BACKGROUND: Although several prognostic variables and risk factors for breast cancer are age-related, the association between age and risk of cancer with breast atypia is controversial. This study aimed to compare the type of breast atypia and risk of underlying or subsequent breast cancer by age. METHODS: Adult women with breast atypia (atypical ductal hyperplasia, atypical lobular hyperplasia, and lobular carcinoma in situ) at a single institution from 2008 to 2017 were stratified by age at initial diagnosis: <50 y, 50-70 y, and >70 y. Regression modeling was used to estimate the association of age with risk of underlying carcinoma or subsequent cancer diagnosis. RESULTS: A total of 530 patients with atypia were identified: 31.1% < 50 y (n = 165), 58.1% 50-70 y (n = 308), and 10.8% > 70 y (n = 57). The proportion of women with atypical ductal hyperplasia steadily increased with age, compared with atypical lobular proliferations (P = 0.04). Of those with atypia on needle biopsy, the overall rate of underlying carcinoma was 17.5%. After adjustment, older age was associated with a greater risk of underlying carcinoma (odds ratio: 1.028, 95% confidence interval: 1.003-1.053; P = 0.03). Of those confirmed to have atypia on surgical excision, the overall rate of a subsequent cancer diagnosis was 15.7%. Age was not associated with a long-term risk for breast cancer (P = 0.48) or the time to a subsequent diagnosis of carcinoma (log-rank P = 0.41). CONCLUSIONS: Although atypia diagnosed on needle biopsy may be sufficient to warrant surgical excision, older women may be at a greater risk for an underlying carcinoma, albeit the long-term risk for malignancy associated with atypia does not appear to be affected by age.
Authors
Sergesketter, AR; Thomas, SM; Fayanju, OM; Menendez, CS; Rosenberger, LH; Greenup, RA; Hyslop, T; Parrilla Castellar, ER; Hwang, ES; Plichta, JK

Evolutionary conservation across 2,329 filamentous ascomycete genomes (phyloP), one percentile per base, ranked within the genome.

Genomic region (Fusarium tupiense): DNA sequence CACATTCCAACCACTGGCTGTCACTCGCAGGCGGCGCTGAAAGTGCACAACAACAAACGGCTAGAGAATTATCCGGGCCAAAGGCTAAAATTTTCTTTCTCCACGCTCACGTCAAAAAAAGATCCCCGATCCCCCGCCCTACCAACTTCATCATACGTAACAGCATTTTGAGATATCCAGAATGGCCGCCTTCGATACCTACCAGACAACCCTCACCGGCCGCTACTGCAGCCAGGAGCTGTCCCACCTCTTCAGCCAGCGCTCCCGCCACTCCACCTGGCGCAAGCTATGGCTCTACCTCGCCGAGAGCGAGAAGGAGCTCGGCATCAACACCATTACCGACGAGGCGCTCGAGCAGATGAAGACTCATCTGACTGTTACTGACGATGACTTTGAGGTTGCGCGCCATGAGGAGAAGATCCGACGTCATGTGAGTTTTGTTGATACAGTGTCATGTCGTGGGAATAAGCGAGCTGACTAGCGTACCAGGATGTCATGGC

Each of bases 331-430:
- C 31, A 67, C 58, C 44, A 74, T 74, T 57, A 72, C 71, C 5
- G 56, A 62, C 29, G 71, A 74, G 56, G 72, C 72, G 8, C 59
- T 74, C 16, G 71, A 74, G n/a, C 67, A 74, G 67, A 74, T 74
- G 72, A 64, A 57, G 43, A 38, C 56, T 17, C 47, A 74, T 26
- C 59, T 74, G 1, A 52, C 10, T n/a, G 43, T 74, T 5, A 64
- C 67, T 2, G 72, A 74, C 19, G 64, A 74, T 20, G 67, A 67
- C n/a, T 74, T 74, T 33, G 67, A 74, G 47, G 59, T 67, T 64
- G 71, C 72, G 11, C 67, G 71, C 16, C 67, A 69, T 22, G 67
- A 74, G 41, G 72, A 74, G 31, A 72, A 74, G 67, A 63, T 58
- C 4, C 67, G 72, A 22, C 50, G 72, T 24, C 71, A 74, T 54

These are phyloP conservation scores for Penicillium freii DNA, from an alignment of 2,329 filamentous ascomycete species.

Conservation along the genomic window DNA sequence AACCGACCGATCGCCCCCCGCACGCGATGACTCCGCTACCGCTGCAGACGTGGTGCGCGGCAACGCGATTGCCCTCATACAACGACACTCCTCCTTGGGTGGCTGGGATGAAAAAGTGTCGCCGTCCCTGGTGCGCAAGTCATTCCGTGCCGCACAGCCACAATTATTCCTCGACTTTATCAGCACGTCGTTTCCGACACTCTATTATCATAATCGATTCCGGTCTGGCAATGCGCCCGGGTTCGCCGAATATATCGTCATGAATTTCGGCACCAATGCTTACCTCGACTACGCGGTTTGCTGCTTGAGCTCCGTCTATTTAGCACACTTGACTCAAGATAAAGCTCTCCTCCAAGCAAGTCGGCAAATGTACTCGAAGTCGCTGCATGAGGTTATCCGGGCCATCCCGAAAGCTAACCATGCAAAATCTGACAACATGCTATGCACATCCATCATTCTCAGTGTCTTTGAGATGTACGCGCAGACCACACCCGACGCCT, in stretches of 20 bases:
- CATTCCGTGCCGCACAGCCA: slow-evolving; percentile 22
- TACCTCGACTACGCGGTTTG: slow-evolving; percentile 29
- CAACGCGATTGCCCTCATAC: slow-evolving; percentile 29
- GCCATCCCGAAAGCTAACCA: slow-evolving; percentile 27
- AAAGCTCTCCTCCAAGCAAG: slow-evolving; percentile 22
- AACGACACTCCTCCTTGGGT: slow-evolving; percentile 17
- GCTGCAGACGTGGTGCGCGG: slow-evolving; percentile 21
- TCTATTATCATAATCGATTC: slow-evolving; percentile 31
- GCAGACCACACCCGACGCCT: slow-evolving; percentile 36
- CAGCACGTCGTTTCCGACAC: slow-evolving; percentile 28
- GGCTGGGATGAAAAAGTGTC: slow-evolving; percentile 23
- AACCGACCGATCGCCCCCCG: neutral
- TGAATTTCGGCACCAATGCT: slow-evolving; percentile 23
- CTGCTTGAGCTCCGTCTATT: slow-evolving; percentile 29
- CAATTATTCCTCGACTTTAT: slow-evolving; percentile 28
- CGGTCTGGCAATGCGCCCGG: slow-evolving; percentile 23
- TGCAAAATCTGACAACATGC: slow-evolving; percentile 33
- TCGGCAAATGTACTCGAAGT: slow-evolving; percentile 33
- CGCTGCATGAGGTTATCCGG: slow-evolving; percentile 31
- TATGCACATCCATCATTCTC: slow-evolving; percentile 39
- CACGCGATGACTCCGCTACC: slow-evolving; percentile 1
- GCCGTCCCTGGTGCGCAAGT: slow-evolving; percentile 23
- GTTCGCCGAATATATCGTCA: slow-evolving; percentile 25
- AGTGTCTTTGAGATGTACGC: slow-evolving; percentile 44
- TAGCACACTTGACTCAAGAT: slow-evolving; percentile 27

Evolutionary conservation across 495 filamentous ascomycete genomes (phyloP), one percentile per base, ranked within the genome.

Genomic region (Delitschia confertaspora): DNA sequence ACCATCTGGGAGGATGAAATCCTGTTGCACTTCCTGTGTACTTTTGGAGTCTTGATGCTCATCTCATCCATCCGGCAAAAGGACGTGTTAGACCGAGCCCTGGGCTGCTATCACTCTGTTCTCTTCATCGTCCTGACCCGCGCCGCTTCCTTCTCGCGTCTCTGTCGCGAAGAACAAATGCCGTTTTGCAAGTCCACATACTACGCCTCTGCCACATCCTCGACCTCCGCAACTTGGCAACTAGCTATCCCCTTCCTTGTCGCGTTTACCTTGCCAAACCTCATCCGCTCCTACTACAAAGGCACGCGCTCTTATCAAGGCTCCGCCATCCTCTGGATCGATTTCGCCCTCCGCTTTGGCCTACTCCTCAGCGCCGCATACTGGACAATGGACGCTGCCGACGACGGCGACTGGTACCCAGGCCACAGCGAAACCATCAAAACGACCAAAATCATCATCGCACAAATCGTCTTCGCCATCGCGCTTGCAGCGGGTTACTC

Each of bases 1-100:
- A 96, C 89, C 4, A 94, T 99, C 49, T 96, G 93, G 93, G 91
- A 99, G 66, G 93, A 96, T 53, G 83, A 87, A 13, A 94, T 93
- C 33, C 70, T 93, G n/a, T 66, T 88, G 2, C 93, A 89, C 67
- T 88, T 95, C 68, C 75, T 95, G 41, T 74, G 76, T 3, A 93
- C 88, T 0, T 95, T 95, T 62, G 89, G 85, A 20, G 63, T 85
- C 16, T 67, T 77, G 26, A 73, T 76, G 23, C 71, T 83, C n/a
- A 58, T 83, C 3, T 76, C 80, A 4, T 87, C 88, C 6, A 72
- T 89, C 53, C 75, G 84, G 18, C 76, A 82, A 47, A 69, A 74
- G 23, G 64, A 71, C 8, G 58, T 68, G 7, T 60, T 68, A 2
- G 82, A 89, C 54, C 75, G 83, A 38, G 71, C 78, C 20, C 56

MLA Citation
Sergesketter, Amanda R., et al. “The Influence of Age on the Histopathology and Prognosis of Atypical Breast Lesions..” J Surg Res, vol. 241, Sept. 2019, pp. 188–98. Pubmed, doi:10.1016/j.jss.2019.03.047.
URI
https://scholars.duke.edu/individual/pub1381807
PMID
31028940
Source
pubmed
Published In
J Surg Res
Volume
241
Published Date
Start Page
188
End Page
198
DOI
10.1016/j.jss.2019.03.047

Germline Genetic Testing: What the Breast Surgeon Needs to Know.

PURPOSE: The American Society of Breast Surgeons (ASBrS) sought to provide educational guidelines for breast surgeons on how to incorporate genetic information and genomics into their practice. METHODS: A comprehensive nonsystematic review was performed of selected peer-reviewed literature. The Genetics Working Group of the ASBrS convened to develop guideline recommendations. RESULTS: Clinical and educational guidelines were prepared to outline the essential knowledge for breast surgeons to perform germline genetic testing and to incorporate the findings into their practice, which have been approved by the ASBrS Board of Directors. RECOMMENDATIONS: Thousands of women in the USA would potentially benefit from genetic testing for BRCA1, BRCA2, and other breast cancer genes that markedly increase their risk of developing breast cancer. As genetic testing is now becoming more widely available, women should be made aware of these tests and consider testing. Breast surgeons are well positioned to help facilitate this process. The areas where surgeons need to be knowledgeable include: (1) identification of patients for initial breast cancer-related genetic testing, (2) identification of patients who tested negative in the past but now need updated testing, (3) initial cancer genetic testing, (4) retesting of patients who need their genetic testing updated, (5) cancer genetic test interpretation, posttest counseling and management, (6) management of variants of uncertain significance, (7) cascade genetic testing, (8) interpretation of genetic tests other than clinical cancer panels and the counseling and management required, and (9) interpretation of somatic genetic tests and the counseling and management required.
Authors
Plichta, JK; Sebastian, ML; Smith, LA; Menendez, CS; Johnson, AT; Bays, SM; Euhus, DM; Clifford, EJ; Jalali, M; Kurtzman, SH; Taylor, WA; Hughes, KS
MLA Citation
Plichta, Jennifer K., et al. “Germline Genetic Testing: What the Breast Surgeon Needs to Know..” Ann Surg Oncol, vol. 26, no. 7, July 2019, pp. 2184–90. Pubmed, doi:10.1245/s10434-019-07341-8.
URI
https://scholars.duke.edu/individual/pub1379748
PMID
30941656
Source
pubmed
Published In
Annals of Surgical Oncology
Volume
26
Published Date
Start Page
2184
End Page
2190
DOI
10.1245/s10434-019-07341-8